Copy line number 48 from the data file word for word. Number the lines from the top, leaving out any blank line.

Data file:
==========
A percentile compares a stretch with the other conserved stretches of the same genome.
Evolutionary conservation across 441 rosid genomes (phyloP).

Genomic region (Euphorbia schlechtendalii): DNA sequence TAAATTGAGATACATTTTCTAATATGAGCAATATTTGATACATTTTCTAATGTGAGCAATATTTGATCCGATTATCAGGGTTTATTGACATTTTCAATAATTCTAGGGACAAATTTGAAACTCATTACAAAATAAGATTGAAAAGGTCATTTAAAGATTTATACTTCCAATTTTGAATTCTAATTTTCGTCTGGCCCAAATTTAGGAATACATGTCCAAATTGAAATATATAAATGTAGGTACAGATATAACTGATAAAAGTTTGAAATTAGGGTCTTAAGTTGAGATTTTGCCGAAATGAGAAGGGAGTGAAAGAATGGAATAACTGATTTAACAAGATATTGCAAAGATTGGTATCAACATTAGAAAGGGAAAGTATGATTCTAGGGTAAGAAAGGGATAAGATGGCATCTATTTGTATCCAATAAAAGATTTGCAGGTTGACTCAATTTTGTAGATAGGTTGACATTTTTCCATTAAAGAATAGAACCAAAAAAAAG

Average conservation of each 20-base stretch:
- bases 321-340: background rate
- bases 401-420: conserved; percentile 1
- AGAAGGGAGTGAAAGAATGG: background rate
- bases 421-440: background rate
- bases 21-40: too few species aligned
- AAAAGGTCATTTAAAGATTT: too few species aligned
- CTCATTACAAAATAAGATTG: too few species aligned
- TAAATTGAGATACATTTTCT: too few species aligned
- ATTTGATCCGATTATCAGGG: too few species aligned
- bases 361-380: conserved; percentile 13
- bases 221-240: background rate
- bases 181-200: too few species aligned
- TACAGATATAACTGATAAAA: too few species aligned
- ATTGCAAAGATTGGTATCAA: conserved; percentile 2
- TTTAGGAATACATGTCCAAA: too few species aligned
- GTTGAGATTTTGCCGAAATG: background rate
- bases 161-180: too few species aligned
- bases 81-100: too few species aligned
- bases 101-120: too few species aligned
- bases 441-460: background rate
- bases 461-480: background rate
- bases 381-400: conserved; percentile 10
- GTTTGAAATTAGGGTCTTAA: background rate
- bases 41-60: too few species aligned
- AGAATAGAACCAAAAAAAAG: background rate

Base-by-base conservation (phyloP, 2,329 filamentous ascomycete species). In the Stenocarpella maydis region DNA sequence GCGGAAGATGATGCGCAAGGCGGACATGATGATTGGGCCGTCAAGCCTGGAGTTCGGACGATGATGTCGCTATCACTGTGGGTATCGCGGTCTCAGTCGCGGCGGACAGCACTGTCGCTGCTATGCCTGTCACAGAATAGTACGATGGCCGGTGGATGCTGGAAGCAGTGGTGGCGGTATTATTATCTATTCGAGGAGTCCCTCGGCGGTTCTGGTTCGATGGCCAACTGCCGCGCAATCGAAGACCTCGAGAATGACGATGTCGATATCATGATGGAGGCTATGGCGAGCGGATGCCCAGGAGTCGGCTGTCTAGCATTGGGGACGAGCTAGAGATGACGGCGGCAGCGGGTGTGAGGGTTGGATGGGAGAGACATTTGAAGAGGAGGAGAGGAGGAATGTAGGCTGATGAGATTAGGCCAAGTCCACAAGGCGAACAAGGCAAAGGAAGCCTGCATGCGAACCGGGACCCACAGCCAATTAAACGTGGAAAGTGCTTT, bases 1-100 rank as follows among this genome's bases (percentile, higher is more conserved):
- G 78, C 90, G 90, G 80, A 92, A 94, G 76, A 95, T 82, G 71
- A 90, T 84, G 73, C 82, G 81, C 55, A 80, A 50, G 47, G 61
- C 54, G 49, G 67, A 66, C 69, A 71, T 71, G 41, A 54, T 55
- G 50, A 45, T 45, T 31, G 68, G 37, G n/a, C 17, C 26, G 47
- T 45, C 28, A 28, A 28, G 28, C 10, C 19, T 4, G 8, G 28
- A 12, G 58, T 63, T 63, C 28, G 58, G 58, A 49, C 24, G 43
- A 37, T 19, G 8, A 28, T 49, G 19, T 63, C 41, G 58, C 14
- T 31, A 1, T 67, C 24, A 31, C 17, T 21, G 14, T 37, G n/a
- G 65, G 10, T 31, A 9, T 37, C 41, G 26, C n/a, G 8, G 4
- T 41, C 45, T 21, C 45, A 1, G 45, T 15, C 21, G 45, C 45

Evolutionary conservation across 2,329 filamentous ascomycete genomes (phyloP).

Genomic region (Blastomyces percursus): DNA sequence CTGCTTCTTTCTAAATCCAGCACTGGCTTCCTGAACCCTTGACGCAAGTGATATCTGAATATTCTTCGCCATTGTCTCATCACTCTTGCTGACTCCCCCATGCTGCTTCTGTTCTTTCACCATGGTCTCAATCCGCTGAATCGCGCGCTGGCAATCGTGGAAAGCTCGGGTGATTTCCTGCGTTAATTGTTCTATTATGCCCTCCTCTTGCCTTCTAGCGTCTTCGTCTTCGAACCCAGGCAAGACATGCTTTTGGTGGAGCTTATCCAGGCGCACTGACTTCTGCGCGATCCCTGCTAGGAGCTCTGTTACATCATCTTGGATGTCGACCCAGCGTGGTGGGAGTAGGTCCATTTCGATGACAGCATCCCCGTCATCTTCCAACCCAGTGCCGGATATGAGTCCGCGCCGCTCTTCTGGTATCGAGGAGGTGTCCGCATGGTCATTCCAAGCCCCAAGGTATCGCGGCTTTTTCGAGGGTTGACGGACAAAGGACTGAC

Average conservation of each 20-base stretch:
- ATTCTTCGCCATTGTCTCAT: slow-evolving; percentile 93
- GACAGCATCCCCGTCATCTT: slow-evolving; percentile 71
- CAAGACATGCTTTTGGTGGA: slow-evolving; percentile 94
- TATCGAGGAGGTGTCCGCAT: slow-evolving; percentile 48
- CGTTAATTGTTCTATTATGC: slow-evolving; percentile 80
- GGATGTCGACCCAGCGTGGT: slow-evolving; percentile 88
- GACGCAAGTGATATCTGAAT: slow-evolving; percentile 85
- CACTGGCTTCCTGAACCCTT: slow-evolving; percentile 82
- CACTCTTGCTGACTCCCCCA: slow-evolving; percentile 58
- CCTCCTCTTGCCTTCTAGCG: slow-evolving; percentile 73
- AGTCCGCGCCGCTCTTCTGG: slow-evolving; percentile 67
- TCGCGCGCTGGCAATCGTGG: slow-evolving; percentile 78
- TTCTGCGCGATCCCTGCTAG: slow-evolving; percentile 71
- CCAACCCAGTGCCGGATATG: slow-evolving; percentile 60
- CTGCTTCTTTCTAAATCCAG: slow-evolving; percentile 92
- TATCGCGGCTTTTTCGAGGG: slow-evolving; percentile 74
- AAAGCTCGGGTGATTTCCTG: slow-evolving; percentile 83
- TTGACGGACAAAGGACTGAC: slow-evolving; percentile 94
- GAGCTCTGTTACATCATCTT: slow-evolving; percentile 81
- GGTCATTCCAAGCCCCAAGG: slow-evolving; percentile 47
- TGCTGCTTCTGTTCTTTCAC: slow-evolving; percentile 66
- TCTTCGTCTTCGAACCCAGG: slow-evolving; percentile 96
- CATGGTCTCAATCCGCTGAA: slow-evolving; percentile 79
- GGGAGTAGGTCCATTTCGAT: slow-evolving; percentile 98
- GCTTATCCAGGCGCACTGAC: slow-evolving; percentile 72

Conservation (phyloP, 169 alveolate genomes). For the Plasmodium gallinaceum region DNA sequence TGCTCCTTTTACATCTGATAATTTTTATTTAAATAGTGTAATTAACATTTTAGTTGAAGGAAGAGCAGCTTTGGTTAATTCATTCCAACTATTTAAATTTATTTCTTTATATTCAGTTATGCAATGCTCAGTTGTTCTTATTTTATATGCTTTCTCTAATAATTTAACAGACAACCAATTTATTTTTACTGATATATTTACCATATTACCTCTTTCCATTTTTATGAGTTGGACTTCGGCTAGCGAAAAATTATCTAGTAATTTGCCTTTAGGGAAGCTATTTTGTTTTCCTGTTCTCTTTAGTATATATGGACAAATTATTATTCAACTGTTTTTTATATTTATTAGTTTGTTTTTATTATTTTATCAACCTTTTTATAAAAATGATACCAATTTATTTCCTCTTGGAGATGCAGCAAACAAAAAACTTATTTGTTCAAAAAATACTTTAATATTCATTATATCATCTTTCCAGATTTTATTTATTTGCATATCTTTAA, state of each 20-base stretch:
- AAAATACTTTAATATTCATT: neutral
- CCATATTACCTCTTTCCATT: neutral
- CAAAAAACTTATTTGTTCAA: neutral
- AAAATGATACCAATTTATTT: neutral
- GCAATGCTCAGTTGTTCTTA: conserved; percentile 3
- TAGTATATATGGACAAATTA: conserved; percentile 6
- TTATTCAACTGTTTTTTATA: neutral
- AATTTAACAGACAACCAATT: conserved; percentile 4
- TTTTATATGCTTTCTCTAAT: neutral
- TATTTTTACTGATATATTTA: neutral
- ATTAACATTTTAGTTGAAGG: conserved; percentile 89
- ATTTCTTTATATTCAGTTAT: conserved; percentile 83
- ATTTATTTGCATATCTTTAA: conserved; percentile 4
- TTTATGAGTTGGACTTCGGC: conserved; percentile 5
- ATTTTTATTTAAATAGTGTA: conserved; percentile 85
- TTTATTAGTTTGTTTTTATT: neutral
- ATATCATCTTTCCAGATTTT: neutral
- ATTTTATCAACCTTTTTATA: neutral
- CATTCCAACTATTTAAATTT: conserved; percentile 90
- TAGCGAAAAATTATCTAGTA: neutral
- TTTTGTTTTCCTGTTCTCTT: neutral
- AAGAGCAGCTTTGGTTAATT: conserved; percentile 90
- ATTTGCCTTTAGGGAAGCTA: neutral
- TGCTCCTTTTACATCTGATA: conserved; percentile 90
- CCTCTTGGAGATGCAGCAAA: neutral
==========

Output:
- CGTTAATTGTTCTATTATGC: slow-evolving; percentile 80